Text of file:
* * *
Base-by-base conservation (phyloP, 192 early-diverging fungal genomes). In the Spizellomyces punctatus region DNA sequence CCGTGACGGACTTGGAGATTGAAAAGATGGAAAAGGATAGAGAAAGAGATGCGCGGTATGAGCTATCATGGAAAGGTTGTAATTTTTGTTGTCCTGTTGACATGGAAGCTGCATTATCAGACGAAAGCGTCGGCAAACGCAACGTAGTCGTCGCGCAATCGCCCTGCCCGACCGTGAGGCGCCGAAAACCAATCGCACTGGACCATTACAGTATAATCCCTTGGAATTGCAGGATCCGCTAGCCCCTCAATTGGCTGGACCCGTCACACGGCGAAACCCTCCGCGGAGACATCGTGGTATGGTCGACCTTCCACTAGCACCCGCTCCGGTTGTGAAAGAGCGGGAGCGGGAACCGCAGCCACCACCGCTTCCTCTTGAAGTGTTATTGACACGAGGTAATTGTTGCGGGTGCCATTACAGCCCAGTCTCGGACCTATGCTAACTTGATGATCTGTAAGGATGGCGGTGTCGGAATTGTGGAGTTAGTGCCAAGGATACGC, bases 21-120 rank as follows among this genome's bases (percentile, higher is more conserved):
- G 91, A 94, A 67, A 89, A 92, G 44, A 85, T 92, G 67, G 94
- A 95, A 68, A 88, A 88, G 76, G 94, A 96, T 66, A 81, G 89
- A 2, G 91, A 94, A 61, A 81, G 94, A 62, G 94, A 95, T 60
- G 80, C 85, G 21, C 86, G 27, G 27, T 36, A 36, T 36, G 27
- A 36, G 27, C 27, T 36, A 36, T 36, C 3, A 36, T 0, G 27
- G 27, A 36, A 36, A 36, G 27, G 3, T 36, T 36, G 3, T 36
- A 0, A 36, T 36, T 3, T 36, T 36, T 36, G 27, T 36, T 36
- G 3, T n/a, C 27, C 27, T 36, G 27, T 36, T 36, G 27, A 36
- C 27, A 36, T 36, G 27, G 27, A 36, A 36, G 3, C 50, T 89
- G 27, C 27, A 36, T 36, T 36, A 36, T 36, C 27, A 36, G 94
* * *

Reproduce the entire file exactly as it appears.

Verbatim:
Base-by-base conservation (phyloP, 192 early-diverging fungal genomes). In the Spizellomyces punctatus region DNA sequence CCGTGACGGACTTGGAGATTGAAAAGATGGAAAAGGATAGAGAAAGAGATGCGCGGTATGAGCTATCATGGAAAGGTTGTAATTTTTGTTGTCCTGTTGACATGGAAGCTGCATTATCAGACGAAAGCGTCGGCAAACGCAACGTAGTCGTCGCGCAATCGCCCTGCCCGACCGTGAGGCGCCGAAAACCAATCGCACTGGACCATTACAGTATAATCCCTTGGAATTGCAGGATCCGCTAGCCCCTCAATTGGCTGGACCCGTCACACGGCGAAACCCTCCGCGGAGACATCGTGGTATGGTCGACCTTCCACTAGCACCCGCTCCGGTTGTGAAAGAGCGGGAGCGGGAACCGCAGCCACCACCGCTTCCTCTTGAAGTGTTATTGACACGAGGTAATTGTTGCGGGTGCCATTACAGCCCAGTCTCGGACCTATGCTAACTTGATGATCTGTAAGGATGGCGGTGTCGGAATTGTGGAGTTAGTGCCAAGGATACGC, bases 21-120 rank as follows among this genome's bases (percentile, higher is more conserved):
- G 91, A 94, A 67, A 89, A 92, G 44, A 85, T 92, G 67, G 94
- A 95, A 68, A 88, A 88, G 76, G 94, A 96, T 66, A 81, G 89
- A 2, G 91, A 94, A 61, A 81, G 94, A 62, G 94, A 95, T 60
- G 80, C 85, G 21, C 86, G 27, G 27, T 36, A 36, T 36, G 27
- A 36, G 27, C 27, T 36, A 36, T 36, C 3, A 36, T 0, G 27
- G 27, A 36, A 36, A 36, G 27, G 3, T 36, T 36, G 3, T 36
- A 0, A 36, T 36, T 3, T 36, T 36, T 36, G 27, T 36, T 36
- G 3, T n/a, C 27, C 27, T 36, G 27, T 36, T 36, G 27, A 36
- C 27, A 36, T 36, G 27, G 27, A 36, A 36, G 3, C 50, T 89
- G 27, C 27, A 36, T 36, T 36, A 36, T 36, C 27, A 36, G 94